Beyond its contributions to the revitalization of the new energy, seawater batteries rebuilt itself as a new ‘eco-friendly’ and ‘low-cost’ energy storage system (ESS).
UNIST and Korea East-West Power Corporation held a ceremony to celebrate the completion of ’10kWh Seawater Battery ESS Facility’ at Ulsan Thermal Power Plant on December 17, 2018. Participants at the ceremony also had an opportunity to take a look at the detailed installation progress of seawater battery-based ESS, in addition to exploring prototypes and the demonstration pilot plant.
The new seawater-based ESS has a capacity of 10kWh, which is equal to the amount of electricity that a family of four can use for a day. As part of this installation, Korea East-West Power Corporation has built a facility that can light the office spaces of Ulsan Thermal Power Plant, using seawater batteries. There was also time to verify consistent output of the installed equipment through charging/discharging tests of seawater batteries.
Energy storage system (ESS) have emerged as a promising, versatile technology that captures energy produced at one time for use at a later time. With the massive growth of IoT in manufacturing and industries, there has been booming demand driven by batteries for various electronic devices, as well as an explosion in the relevant market. At present, the size of the domestic ESS market to about 4 trillion KRW.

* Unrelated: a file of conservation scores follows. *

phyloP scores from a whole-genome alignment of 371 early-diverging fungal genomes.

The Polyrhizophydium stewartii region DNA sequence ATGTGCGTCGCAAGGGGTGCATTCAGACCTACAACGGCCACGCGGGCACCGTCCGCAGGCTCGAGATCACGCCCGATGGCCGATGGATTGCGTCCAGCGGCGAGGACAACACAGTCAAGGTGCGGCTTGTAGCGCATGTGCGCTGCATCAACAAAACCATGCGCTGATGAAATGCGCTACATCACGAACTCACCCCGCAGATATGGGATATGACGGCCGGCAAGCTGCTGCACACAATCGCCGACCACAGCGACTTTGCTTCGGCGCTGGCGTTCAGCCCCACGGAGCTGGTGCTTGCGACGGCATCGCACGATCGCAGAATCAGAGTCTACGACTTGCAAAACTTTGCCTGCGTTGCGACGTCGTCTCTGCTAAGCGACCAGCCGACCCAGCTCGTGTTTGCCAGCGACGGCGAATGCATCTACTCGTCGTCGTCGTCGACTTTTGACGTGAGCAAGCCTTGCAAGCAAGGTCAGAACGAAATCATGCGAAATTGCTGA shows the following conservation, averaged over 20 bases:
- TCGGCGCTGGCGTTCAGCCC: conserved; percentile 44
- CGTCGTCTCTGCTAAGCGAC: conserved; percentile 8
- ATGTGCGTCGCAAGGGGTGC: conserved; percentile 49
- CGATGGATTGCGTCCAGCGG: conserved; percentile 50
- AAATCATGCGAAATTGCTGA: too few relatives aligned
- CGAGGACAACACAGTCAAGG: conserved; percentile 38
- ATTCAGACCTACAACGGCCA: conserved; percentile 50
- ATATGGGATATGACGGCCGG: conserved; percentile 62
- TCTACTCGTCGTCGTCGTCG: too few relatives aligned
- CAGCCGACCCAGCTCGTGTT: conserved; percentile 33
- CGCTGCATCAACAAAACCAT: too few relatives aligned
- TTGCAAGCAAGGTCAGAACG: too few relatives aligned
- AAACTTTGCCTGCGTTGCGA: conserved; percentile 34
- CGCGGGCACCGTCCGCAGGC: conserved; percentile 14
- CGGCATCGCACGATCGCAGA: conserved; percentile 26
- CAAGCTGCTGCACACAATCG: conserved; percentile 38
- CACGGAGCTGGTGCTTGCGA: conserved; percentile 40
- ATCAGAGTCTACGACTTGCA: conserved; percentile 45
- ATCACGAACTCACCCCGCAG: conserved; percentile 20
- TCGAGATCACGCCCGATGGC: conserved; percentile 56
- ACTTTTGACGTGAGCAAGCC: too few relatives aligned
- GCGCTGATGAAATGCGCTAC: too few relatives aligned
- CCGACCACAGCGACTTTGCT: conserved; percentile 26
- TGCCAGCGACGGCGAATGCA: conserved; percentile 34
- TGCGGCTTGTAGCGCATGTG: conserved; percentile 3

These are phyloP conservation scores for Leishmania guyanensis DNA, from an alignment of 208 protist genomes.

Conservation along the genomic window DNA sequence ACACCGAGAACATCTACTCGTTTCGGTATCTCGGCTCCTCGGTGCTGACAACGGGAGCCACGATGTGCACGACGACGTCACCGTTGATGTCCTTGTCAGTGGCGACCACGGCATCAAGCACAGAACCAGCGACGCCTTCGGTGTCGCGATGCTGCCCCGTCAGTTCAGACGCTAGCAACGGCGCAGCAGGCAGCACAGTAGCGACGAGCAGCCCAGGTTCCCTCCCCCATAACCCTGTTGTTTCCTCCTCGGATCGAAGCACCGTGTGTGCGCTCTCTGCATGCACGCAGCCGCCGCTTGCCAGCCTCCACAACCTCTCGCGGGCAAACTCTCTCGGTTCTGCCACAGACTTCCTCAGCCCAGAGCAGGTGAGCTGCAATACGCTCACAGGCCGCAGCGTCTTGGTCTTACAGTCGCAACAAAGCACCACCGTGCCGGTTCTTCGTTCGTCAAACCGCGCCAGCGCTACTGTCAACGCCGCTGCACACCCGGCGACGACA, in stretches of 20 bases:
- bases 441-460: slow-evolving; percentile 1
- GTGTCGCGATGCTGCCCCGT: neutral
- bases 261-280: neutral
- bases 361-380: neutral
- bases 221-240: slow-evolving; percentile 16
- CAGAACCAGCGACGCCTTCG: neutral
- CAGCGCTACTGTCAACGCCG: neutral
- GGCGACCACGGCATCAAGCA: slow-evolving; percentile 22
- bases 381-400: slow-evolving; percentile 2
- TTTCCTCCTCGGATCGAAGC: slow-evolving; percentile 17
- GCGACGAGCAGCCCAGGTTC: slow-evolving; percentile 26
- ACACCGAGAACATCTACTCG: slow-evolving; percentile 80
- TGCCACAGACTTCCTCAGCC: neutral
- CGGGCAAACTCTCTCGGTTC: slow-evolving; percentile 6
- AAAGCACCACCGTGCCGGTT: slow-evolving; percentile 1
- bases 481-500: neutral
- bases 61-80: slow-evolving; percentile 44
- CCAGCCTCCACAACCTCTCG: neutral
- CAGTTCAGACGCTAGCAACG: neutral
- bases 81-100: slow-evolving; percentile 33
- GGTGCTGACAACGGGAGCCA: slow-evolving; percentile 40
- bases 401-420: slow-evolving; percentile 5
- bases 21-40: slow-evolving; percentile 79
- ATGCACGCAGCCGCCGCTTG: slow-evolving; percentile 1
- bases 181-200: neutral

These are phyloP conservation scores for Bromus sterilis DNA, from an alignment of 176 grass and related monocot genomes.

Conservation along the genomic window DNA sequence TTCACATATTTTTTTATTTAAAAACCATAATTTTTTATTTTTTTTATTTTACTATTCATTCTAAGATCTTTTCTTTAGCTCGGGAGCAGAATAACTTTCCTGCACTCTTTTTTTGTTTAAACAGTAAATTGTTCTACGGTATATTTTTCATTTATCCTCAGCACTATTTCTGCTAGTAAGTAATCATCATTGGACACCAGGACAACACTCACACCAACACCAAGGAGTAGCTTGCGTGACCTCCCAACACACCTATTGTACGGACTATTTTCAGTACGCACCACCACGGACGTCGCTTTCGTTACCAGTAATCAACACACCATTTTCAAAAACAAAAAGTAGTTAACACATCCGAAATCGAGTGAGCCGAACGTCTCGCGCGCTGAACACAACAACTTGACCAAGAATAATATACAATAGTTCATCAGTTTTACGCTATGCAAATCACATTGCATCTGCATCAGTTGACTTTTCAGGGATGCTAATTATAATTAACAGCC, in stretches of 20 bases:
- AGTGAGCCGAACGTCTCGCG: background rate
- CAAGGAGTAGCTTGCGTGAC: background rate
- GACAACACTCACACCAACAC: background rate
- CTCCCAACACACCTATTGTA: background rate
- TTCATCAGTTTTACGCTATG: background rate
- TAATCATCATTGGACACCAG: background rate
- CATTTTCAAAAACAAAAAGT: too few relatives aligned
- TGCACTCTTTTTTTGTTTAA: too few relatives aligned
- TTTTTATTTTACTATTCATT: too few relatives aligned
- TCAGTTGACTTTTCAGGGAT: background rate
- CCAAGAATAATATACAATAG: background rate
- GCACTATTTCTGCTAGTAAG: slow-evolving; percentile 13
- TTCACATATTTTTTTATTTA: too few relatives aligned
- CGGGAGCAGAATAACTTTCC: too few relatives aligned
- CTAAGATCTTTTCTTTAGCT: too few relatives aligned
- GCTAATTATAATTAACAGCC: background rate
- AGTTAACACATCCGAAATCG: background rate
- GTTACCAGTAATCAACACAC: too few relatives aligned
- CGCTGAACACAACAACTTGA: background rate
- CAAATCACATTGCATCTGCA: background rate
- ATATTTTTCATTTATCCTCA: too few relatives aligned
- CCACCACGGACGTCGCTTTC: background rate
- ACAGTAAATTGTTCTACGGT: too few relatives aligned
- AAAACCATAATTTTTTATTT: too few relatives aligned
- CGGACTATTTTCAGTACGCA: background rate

Currently, most ESS systems are powered by lithium-based batteries. However, the continued growth in demand for lithium-ion batteries has contributed to rising battery prices, which can lead to lithium-ion depletion.
In an effort to develop an alternative energy storage system, Professor Youngsik Kim and his research team in the School of Energy and Chemical Engineering at UNIST has introduced an eco-friendly, low-cost seawater batteries. Their seawater battery can store and utilize electricity, using sodium(Na), the sixth-most abundant element on earth.
Knowing the potential of seawater batteries, Korea East-West Power Corporation has invested about 2 billion KRW in research funding since 2016. The final product, installed at Ulsan Thermal Power Plant is a result of such investment. Without the support of Korea East-West Power Corporation, both the development of seawater batteries and the installation of EES would not have been possible.
“Seawater battery is an important technology that will change the paradigm of energy storage,” says President Mooyoung Jung of UNIST. “Without the ongoing support of Korea East-West Power Corporation, this would not have been possible.”
“Being located along the shoreline, Ulsan Thermal Power Plant has optimum conditions for the implementation of seawater batteries in ESS,” says a representative of Korea East-West Power Corporation. “This will be an important achievement for the future commercialization of world’s first seawater batteries.”